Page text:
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Administrative – ALJ improperly rejected physician’s opinion

Administrative – ALJ improperly rejected physician’s opinion

Where an administrative law judge is required to analyze six factors before rejecting a treating physician’s opinion, and the ALJ here did not analyze or apply the factors before discounting a medical opinion concerning a woman’s medical impairments and ability to perform certain functions, a remand was required.


On Feb. 10, 2011, the Social Security Administration determined that Lakenisha Dowling had been disabled since April 15, 2009. However, on Nov. 3, 2016, an administrative law judge, or ALJ, found that appellant’s disability had ceased as of March 31, 2013. It found that, as of that date, appellant possessed a residual functional capacity, or RFC, “to perform sedentary work.” The district court affirmed the ALJ’s decision.

Medical opinion

When determining appellant’s Social Security disability status, the ALJ was required to consider the medical opinions of appellant’s treating physicians. Section 404.1527(c)(2) sets out two rules an ALJ must follow when evaluating a medical opinion from a treating physician.

First, it establishes the “treating physician rule,” under which the medical opinion of a treating physician is entitled to “controlling weight” if it is “well-supported by medically acceptable clinical and laboratory diagnostic techniques and is not inconsistent with the other substantial evidence in [the] case record.” Second, if a medical opinion is not entitled to controlling weight, an ALJ must consider each of six factors to determine the weight the opinion should be afforded.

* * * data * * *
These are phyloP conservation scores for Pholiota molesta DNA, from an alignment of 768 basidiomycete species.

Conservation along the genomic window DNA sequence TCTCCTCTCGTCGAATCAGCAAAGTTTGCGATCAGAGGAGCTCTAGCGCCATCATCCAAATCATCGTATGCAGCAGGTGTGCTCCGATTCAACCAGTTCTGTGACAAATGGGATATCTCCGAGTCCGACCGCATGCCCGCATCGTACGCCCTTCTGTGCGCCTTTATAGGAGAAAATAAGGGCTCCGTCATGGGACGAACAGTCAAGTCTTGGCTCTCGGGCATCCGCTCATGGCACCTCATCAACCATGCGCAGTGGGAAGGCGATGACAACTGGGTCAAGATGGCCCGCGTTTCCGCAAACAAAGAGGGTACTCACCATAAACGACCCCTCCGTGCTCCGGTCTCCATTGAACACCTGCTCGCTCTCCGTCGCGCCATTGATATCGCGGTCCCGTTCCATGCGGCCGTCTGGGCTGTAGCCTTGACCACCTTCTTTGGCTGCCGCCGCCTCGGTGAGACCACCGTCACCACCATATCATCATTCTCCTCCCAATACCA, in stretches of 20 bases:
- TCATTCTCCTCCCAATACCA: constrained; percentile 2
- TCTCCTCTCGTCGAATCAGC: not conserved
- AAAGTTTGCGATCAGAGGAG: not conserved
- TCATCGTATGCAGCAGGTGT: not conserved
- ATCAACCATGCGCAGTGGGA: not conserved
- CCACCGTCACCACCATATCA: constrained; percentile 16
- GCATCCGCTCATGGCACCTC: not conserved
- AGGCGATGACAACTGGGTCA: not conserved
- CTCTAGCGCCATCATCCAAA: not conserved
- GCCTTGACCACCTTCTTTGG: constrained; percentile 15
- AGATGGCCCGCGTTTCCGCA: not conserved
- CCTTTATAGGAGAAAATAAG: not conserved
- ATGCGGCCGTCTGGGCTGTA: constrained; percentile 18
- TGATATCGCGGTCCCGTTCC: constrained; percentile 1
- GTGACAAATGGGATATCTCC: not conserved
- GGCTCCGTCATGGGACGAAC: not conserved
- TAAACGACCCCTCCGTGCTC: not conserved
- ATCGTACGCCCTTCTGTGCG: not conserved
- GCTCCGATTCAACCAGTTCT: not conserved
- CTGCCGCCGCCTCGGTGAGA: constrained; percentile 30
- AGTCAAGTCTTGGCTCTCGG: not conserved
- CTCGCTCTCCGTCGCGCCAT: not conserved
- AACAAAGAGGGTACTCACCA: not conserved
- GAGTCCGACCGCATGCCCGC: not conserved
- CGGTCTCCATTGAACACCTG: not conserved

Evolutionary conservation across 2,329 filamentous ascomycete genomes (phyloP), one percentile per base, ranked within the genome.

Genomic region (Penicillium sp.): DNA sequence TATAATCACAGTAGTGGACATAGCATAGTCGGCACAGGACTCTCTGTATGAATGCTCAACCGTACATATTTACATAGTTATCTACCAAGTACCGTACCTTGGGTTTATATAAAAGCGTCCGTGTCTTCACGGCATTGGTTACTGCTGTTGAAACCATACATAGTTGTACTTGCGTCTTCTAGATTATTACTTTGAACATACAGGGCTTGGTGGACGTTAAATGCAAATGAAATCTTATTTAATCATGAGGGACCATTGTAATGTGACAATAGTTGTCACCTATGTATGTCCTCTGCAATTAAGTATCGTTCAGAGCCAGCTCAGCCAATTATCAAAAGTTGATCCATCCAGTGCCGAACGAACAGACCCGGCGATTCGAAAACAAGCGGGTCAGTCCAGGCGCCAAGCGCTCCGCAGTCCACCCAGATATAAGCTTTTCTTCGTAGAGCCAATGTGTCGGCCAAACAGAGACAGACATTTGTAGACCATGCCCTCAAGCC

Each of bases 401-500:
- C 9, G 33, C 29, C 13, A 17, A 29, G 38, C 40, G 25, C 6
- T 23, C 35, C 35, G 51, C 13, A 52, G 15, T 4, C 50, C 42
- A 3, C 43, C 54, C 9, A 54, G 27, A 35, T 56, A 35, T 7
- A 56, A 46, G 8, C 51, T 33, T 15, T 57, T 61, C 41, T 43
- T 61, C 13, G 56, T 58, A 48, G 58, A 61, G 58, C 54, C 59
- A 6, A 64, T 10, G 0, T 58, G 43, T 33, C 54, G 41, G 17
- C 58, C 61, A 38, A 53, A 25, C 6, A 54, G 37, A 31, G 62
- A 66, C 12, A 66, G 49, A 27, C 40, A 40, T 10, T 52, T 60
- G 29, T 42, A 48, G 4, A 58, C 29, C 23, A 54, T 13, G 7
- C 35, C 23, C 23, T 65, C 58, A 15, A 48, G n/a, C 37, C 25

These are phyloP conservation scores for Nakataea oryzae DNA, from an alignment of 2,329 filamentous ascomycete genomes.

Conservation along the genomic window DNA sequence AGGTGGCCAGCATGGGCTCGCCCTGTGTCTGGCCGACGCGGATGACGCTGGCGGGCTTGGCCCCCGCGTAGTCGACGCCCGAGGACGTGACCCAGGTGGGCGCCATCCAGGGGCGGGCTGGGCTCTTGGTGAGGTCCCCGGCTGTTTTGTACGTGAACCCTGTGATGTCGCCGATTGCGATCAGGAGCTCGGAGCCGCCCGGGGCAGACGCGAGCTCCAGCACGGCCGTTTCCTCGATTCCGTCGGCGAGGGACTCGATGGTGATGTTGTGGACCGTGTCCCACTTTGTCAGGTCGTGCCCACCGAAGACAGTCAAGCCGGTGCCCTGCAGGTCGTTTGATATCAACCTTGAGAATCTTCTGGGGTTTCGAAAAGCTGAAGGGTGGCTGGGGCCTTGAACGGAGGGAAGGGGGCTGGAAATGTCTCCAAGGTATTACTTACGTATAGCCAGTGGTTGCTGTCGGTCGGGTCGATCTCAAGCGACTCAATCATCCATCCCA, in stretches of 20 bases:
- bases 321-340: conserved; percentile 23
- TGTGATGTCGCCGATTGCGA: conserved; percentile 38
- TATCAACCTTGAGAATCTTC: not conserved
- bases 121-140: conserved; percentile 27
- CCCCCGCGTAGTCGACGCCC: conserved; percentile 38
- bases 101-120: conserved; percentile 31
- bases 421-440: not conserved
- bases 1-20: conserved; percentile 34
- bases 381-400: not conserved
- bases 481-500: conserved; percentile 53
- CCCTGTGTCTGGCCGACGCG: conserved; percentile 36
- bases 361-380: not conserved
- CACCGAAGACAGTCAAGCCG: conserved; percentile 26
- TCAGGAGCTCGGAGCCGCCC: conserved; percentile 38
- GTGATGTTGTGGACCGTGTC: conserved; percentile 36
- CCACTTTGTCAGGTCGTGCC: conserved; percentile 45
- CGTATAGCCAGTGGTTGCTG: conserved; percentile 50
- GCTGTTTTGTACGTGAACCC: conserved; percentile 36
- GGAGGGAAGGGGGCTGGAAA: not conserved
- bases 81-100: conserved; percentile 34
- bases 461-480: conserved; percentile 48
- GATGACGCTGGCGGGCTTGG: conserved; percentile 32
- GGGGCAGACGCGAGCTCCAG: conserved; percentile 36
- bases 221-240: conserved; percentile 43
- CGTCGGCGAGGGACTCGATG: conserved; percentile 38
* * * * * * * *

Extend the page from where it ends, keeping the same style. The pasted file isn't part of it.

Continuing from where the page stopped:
Dr. Gross, appellant’s treating physician from 2011 through 2016, submitted a treating source statement concerning appellant’s medical impairments and ability to perform certain physical functions. Substantial evidence supports the ALJ’s decision to not give controlling weight to the medical opinion contained in Dr. Gross’s statement. This is because a reasonable mind could conclude that the opinion conflicts with other evidence in the record.

It does not follow, however, that the ALJ had free reign to attach whatever weight to that opinion that he deemed fit. The ALJ was required to consider each of the six § 404.1527(c) factors before casting Dr. Gross’s opinion aside. The ALJ plainly failed to do so.

While an ALJ is not required to set forth a detailed factor-by-factor analysis in order to discount a medical opinion from a treating physician, it must nonetheless be apparent from the ALJ’s decision that he meaningfully considered each of the factors before deciding how much weight to give the opinion. In this case, it is far from apparent that the ALJ considered, or was even aware of, each of the § 404.1527(c) factors. In addition to ignoring a majority of the specific factors, the ALJ’s decision was bereft of any reference to the factors as a whole.

The ALJ simply declared that he possessed “the discretion to give less [than controlling] weight” to the opinion of the treating physician. The ALJ never so much as hinted that his discretion was checked by the factors enumerated in § 404.1527(c), which it is. In failing to acknowledge and apply each of these six factors, the ALJ erred. This error necessitates a remand in this case.

RFC assessment

The ALJ also relied on an incorrect regulatory framework when he assessed appellant’s RFC. He did not cite to 20 C.F.R. § 416.945, titled “Your residual functional capacity,” which explains how ALJs should assess a claimant’s RFC. Nor did he cite to the 1996 Social Security ruling that provides guidance on how to properly evaluate an RFC. Finally, the ALJ did not indicate that his RFC assessment was rooted in a function-by-function analysis of how appellant’s impairments impacted her ability to work.

Next, the ALJ expressed appellant’s RFC “in terms of [] exertional levels of work” without first engaging in “a function-by-function analysis.” This was wrong. And the ALJ did not properly assess the extent to which appellant’s sitting problems impacted her ability to work. Third, the ALJ failed to analyze whether appellant’s RFC was impacted by her need to work near a restroom and take frequent bathroom breaks.

Reversed and remanded.

Dowling v. Commissioner of Social Security Administration (Lawyers Weekly No. 001-017-21, 20 pp.) (Stephanie Thacker, J.) Appeal No. 19-2141. Jan. 21, 2021. From D.S.C. (Mary G. Lewis, J.) William Daniel Mayes for Appellant. Brittany Johanna Gigliotti for Appellee.

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